Posts Tagged ‘Greg O’Connor’

Firearms, no debate

datePosted on 08:23, July 15th, 2010 by Lew

I generally agree with r0b’s reasoning on the police need — or lack — for firearms. This is a mostly-empty moral panic.

But how things have changed for Greg O’Connor of the Police Association. This from 1 June 2009:

Mr O’Connor, who is currently studying policing in Scandinavia, did not support all police carrying guns but said the matter had to be looked at. […] “We said the debate should take place outside the emotion of Len Snee’s death and it’s disappointing to see that now there’s not going to be any debate there needs to be.”

A year ago Greg O’Connor was careful to frame the Police Association response in this way. He repeatedly said he didn’t want to arm all officers, he just wanted “a debate”, and one which would take place in the cold light of reason rather than as a knee-jerk in the aftermath of a police shooting. That’s a mature and responsible position. But even though the debate has not really occurred in the intervening year, his position has congealed — or perhaps he now just feels more at liberty to express it — into “all guns, all the time”.

What’s changed in the past year? The agenda has changed, that’s all: how firearms are framed in the public discourse about policing. Any time a firearm is used — regardless of the outcome — it’s a big media deal. Recent events such as the Urewera Terra raids of October 2007, the retrial of David Bain, the story of a large number of dogs being “massacred” using a firearm, and of course a number of police shootings have imprinted the prominence of firearms as public menace on the public consciousness. This has progressed alongside a police and crime-reporting discourse which has as its basic theme the notion that our plucky boys and girls in blue are under constant attack from all sides. Contrary to O’Connor’s noble aim, there has been no meaningful debate about arming police. This fact suits his arm-the-cops purposes, and it’s now clear that those cries for a debate, and the appearance of a debate within the Police, were made with the primary purpose of simply keeping the issue primed and on the public agenda. It’s lurked there, undebated, for a while, and with these most recent events it’s moving rather rapidly closer to actually happening. That’s a dangerous way to set policy.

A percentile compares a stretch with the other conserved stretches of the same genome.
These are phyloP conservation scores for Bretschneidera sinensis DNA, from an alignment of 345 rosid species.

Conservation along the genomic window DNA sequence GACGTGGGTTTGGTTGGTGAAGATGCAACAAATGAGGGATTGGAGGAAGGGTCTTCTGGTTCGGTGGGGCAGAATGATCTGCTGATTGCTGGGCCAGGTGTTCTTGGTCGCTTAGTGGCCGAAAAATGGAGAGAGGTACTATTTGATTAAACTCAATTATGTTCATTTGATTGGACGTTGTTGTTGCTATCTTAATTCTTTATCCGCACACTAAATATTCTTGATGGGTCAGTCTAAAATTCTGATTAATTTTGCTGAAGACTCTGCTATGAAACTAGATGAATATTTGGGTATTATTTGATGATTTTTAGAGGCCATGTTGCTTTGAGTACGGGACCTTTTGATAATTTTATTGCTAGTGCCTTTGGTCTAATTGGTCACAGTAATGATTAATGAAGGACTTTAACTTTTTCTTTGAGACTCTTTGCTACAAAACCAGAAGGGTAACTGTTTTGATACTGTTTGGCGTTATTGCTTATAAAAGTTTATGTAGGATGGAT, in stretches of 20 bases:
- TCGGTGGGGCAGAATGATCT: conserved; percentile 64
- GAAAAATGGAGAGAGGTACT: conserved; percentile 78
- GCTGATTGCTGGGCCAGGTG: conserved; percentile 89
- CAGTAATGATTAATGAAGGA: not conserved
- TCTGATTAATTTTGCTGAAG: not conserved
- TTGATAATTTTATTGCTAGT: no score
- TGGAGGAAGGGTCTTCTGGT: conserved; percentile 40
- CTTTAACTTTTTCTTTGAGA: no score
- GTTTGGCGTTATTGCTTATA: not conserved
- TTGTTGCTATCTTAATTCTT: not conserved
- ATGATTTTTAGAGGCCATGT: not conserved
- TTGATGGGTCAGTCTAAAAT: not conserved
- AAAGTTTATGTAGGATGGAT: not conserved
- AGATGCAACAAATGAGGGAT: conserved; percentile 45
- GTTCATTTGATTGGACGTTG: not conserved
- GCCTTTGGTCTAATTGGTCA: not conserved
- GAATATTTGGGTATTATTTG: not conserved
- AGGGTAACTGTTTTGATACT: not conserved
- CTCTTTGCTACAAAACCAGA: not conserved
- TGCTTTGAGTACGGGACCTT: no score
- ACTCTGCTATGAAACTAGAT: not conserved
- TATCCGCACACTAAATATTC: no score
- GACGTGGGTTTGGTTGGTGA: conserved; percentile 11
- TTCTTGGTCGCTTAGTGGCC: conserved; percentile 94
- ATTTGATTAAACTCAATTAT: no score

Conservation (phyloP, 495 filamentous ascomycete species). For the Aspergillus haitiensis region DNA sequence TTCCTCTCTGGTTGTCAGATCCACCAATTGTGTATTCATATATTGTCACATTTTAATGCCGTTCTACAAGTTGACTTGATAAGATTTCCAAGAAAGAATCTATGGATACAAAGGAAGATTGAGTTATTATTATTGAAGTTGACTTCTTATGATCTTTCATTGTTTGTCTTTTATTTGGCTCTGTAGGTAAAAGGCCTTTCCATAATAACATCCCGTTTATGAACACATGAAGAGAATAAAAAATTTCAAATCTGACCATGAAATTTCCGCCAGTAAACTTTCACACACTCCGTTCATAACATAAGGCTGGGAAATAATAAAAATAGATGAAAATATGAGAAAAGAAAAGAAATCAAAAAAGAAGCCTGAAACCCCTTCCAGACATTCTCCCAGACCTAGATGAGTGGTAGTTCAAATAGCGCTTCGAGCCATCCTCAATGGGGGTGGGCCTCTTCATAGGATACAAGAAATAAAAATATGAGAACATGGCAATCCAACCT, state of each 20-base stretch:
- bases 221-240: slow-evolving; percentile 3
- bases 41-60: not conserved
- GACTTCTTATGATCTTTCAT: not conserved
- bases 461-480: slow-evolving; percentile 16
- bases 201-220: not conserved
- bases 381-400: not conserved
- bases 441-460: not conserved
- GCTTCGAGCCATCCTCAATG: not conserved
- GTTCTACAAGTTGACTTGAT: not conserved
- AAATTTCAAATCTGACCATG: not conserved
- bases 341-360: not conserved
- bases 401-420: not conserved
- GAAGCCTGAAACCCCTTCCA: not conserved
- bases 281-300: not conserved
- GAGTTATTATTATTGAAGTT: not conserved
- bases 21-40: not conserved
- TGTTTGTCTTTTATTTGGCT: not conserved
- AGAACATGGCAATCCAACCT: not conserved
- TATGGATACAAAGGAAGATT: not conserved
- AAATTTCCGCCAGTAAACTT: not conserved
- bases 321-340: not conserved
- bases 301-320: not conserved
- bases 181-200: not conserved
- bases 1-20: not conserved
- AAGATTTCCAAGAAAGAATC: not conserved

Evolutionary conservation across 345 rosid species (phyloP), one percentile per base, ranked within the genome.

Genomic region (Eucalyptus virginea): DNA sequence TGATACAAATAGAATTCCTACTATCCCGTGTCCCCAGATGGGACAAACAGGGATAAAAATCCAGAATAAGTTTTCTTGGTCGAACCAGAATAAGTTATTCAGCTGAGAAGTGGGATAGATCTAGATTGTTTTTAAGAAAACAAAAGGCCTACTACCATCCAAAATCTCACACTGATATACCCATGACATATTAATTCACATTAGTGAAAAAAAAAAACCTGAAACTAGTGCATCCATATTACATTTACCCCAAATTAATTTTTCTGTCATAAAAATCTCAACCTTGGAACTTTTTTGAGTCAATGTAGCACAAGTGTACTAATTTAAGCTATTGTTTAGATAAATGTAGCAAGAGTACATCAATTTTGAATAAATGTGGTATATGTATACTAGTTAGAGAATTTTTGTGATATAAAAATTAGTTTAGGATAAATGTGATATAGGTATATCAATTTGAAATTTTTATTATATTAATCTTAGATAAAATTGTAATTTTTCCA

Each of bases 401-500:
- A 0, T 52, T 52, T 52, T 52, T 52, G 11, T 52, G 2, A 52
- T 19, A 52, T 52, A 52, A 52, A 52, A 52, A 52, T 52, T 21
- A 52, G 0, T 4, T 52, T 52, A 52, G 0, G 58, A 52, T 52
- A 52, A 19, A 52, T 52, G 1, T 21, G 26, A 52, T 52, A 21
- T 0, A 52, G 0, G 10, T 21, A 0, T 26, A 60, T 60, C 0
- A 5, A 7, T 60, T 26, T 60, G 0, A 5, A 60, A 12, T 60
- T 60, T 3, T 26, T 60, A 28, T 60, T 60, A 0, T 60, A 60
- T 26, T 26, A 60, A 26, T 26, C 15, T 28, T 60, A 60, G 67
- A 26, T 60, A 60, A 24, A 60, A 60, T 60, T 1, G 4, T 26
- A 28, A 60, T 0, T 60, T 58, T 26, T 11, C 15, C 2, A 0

Although I accept this is a contentious position, I generally believe that we need to trust the operational discretion and instincts of frontline police staff, as long as we have tough and independent disciplinary oversight as to their policy, and conduct in implementing that policy. On this basis, I’m not categorically opposed to the notion of police vehicles containing a lock-box with firearms in it, which police can use in accordance with firm and well-documented policy in light of the tactical circumstances in which they find themselves. But I would say that this isn’t very different to the current status quo, and the use of firearms must not be left to the sole discretion of an individual officer. The deployment policy and tactical decisions to deploy must be matters for which police command can be held accountable, for which the police as an organisation are responsible.

But what I’m more interested in is a public debate on this, and other policing matters. We really need one.

L